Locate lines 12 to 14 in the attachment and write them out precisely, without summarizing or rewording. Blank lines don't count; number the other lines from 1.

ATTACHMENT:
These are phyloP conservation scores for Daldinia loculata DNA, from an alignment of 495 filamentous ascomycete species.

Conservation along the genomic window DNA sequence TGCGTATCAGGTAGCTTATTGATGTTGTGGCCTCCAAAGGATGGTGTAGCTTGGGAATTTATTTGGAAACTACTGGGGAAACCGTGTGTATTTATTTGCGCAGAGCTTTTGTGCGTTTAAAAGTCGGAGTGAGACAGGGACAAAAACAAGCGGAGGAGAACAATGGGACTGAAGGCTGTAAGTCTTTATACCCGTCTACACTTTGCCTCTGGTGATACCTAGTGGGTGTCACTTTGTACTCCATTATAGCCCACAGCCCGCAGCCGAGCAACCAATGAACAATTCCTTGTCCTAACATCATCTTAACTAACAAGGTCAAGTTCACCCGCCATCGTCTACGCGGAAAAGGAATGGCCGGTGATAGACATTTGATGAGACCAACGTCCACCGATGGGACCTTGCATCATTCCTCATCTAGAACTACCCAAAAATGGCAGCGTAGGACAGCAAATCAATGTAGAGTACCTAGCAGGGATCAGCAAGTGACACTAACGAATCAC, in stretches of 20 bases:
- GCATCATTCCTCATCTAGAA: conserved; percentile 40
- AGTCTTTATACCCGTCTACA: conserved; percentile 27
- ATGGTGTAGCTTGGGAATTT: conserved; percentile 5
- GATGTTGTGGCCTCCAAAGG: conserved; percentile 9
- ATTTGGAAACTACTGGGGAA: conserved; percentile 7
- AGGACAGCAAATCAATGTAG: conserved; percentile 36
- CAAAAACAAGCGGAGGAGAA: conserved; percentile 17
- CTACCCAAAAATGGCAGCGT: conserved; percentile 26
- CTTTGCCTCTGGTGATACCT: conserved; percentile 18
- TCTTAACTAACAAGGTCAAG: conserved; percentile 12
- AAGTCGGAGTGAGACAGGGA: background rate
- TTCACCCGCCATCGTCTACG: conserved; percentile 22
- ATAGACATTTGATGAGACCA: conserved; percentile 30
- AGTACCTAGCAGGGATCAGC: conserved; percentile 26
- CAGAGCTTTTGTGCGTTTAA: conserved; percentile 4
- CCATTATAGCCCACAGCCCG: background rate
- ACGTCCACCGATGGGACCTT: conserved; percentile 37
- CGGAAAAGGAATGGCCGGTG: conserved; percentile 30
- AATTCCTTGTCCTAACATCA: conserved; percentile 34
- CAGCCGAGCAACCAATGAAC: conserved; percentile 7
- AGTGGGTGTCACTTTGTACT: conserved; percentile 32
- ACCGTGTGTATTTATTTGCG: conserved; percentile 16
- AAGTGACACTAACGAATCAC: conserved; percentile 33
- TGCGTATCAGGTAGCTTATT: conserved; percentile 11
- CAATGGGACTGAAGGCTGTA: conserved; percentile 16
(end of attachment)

- TCTTAACTAACAAGGTCAAG: conserved; percentile 12
- AAGTCGGAGTGAGACAGGGA: background rate
- TTCACCCGCCATCGTCTACG: conserved; percentile 22